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"chewing gum" Tag


Through the stages of chewing gum.


Saturday, May 16, 2015

 

                                              oO.oO

                                       .oO.oO.oO.oO.oO

                                    .oO.oO.oO.oO.oO.oO

                                       .oO.oO.oO.oO.oO

                                             .oO.oO

 

.oO  STAGE 1 : Culinary World

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.oO  STAGE 2 : Roel Oostrom

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.oO  STAGE 3 : First Sketch 

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.oO  STAGE 4 : GUM!

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.oO  STAGE 5 : Maizena Experiments

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.oO  STAGE 6 : Chewing

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.oO  STAGE 7 : Hunting For Material

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.oO  STAGE 8 : Perfect Wrapping

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.oO  STAGE 9 : Experience Of Chewing

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.oO THE GUM                                              .oO THE DIP 

SONY DSC    SONY DSC

.oO THE PACKAGE

SONY DSC

 

 

chewing gum became a jewellery


Saturday, November 24, 2012

I went to the design highlght exhibition of the Stedelijk Museum, there was a lot of design. For example, chairs, textiles, jewellery, lamps, graphics, books etc. Suddenly one small piece of jewellery made me stare for a while. It was Ted Noten’s work which was “Chew your own brooch” 1998. For me his work was visually intriguing compared to the others. Particularly as I’m interested myself in making different things. For instance, clothes that I don’t usually wear. I even collect recycled things in order to rework them. So it reminds me of my interests and that is the reason I’ve chosen his work.

Ted Noten is one of the most influential Dutch jewellery designers working in the Netherlands today [x]. He is known his solid acrylic handbags and a little mouse necklace and brooch which I’ve seen it. When I saw this brooch (chew your own brooch) I thought that it just represented a chewing gum. Unexpectedly, after I research his work, it wasn’t that what I expected. According to him “ I got fascinated by the stains on the streets made by chewing gum that has been spat out. People either look for holes in the pavement to get rid off their gum, or they approach a building and spit it out on the steps before entering. These are places where the density of stains clearly thickens. It made me consider the relevance of such observations to my work as a jewellery maker”.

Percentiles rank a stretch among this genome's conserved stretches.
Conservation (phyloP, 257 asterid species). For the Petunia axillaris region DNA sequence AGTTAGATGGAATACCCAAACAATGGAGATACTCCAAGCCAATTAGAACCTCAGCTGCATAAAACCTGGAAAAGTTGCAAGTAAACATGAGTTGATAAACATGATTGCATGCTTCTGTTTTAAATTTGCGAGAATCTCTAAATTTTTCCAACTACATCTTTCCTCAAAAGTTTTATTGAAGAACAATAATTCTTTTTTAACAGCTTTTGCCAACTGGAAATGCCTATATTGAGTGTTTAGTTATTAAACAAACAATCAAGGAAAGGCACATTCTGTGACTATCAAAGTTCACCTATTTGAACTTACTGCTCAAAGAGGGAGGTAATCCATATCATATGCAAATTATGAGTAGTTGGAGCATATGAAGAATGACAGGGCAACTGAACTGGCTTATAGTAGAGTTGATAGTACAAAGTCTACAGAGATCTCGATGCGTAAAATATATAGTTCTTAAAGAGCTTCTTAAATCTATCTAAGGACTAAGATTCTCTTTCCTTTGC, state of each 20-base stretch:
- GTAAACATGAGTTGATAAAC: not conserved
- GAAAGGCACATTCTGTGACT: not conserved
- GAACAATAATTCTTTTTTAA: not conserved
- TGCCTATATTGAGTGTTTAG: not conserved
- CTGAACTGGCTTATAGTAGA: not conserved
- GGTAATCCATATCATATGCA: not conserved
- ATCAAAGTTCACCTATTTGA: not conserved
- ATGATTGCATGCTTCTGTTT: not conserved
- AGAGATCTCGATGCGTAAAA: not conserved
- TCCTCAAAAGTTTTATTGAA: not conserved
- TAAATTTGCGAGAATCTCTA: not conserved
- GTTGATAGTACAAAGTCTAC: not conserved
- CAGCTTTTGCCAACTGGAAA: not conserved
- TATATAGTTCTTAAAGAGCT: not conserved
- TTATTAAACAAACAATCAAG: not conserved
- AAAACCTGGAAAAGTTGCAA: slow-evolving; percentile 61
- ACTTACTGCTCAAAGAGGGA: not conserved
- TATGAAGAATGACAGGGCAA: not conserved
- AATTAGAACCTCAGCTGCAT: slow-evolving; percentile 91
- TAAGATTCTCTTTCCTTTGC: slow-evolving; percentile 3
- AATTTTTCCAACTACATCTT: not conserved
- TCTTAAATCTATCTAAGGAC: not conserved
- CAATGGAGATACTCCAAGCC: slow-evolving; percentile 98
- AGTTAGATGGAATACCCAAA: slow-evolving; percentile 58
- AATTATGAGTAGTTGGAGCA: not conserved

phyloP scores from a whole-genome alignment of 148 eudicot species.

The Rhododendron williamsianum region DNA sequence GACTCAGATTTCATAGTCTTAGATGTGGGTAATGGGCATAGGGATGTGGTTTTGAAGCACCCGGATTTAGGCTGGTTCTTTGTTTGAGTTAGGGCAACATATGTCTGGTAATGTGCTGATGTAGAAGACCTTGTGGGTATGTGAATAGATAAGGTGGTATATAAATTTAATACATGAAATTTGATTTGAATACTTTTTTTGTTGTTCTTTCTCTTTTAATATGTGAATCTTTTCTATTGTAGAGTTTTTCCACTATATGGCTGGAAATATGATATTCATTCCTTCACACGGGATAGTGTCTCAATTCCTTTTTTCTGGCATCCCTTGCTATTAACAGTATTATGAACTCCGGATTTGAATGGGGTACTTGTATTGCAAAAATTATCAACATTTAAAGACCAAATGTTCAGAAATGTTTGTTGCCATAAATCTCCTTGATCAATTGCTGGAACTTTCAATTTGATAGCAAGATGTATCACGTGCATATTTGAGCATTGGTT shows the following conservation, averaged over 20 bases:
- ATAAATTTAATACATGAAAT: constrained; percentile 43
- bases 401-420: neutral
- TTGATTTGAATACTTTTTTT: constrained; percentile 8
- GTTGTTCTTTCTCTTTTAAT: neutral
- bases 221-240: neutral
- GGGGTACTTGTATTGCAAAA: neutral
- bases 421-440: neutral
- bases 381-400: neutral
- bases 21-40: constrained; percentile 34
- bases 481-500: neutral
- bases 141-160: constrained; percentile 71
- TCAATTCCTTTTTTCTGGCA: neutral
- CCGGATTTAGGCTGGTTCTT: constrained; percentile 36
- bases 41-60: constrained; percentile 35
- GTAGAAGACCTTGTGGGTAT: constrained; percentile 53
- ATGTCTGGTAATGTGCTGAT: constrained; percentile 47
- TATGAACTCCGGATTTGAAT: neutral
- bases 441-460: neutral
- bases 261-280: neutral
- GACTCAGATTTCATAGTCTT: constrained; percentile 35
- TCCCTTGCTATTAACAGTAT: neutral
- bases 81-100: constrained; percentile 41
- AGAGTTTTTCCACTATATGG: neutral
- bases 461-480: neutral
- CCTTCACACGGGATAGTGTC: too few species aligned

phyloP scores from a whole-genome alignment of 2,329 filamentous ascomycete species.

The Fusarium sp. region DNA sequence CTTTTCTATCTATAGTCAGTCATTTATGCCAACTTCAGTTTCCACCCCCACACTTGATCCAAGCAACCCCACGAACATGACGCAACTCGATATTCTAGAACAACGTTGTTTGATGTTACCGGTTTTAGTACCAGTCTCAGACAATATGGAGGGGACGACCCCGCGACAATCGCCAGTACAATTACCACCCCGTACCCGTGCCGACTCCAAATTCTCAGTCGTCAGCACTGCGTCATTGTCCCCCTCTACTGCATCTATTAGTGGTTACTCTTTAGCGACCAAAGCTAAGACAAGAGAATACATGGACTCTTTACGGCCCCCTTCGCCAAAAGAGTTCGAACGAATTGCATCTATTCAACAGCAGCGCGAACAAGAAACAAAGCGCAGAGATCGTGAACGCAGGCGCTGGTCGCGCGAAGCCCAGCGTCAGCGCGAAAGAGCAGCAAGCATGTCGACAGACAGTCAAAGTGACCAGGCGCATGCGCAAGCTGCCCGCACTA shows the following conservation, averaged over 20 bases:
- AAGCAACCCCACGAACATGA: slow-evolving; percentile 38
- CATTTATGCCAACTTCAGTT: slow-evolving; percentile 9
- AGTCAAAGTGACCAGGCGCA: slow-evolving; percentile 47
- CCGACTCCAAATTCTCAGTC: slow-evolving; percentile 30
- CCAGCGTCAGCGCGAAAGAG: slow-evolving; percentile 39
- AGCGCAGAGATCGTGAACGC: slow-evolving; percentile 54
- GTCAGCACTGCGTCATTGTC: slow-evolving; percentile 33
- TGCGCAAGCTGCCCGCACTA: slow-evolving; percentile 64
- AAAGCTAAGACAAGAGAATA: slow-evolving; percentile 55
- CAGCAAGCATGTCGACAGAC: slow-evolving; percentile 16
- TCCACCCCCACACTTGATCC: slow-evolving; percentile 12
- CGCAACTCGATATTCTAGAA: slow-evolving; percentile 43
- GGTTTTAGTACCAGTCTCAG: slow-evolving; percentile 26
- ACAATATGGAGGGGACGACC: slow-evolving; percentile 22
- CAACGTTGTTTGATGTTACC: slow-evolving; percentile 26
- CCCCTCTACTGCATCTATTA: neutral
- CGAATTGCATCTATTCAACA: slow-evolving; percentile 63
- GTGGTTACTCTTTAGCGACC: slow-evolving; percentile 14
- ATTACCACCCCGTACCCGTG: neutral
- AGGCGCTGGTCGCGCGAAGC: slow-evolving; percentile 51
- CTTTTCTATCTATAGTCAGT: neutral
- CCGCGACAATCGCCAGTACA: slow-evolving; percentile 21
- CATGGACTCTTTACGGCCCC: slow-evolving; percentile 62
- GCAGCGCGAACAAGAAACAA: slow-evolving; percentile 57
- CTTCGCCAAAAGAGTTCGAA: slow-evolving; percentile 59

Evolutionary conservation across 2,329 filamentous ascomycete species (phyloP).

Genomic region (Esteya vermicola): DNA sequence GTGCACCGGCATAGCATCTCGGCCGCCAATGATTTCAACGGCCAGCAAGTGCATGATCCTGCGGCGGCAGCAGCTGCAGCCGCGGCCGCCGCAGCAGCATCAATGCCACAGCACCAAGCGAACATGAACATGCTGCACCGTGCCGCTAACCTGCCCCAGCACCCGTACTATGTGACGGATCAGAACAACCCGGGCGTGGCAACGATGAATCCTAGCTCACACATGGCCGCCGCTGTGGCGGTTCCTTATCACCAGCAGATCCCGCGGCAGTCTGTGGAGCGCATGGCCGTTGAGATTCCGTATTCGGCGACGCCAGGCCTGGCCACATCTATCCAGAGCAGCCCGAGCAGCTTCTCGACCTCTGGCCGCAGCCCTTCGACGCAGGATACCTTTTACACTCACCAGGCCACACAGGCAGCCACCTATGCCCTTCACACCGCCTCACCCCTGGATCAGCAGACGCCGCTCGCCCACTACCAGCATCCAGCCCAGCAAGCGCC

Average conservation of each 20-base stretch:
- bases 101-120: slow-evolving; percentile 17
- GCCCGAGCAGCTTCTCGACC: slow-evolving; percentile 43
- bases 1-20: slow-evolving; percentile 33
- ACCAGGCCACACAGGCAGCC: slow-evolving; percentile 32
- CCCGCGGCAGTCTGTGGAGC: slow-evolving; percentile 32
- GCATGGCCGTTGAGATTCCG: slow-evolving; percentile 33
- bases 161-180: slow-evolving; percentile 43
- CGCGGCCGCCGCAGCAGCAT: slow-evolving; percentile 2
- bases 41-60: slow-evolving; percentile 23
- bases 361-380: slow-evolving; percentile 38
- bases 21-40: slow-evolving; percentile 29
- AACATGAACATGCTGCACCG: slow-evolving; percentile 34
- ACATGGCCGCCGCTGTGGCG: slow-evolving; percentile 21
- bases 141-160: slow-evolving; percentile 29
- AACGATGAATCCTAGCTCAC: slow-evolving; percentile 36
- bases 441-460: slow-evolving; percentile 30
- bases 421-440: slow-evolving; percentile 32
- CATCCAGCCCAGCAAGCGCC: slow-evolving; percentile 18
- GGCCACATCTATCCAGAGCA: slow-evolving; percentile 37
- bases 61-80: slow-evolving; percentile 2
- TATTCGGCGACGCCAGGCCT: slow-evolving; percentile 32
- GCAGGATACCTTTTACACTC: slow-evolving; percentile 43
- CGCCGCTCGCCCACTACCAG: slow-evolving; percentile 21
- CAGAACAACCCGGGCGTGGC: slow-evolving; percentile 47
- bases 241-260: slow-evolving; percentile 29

I was quite impressed and shocked, how he was inspired by stains on the streets made by chewing gum and I simply thought that ideas are always close to your environment as he observed by street. Basically, the process is that he provided you with a piece [X] of gum and then you start out with a thin strip of chewing gum; you chew it into a ball and then the process of shaping and re-shaping starts until it ends.

You would chew the gum  into any shape of brooch you liked and send it back to his studio and he could cast a replica in gold, silver or bronze. The finished piece [X] would be delivered to you by post. It’s fantastic to see how the designs become a brooch and each has its own personality of the chewer. This project connects the designer’s role and the role given to the audience.

What is the chewing gum? Basically, Chewing gum is a type of gum made of chicle, a natural latex product, or synthetic rubber known as polyisobutylene. Most chewing gums are considered polymers and they have different types of tasty but after a certain time the tasty always disappears and than you rid off it from your mouth. In my perspective, the chewing gum reminds me of the disposable society and relationship situations. For example, when we need it we spend time with it and after when it no longer necessary we unsparingly abandon it. I was curious Ted Noten thinks the same way with those chewing gums. I read an article about him, which described Ted Noten’s design act as a critique on contemporary life and on the history of jewellery, as well as on the wider context of product design. An interesting part of his work is to challenge convention.

When I looked up other work which he is known for, acrylic cast featuring a little mouse, it reminds me of one of English conceptual artists Damien Hirst. He became famous with a series of artworks in which he presents dead animals. Actually I’ve seen his work in Tate modern in London.

He displayed “The Physical Impossibility of Death in the Mind of Someone Living,” a 14-foot-long glass tank with a shark preserved in formaldehyde. Also he made “spin paintings” created on a spinning circular surface, which are randomly colored circles created by his assistants. It was a slightly different approach compare to Ted Noten. Hirst’s work investigates and challenges our contemporary belief systems. Even if they differ in  approach I found that Damien Hirst and Ted Noten are interacting with the audiences and both their work has a strong symbolic statement in it.


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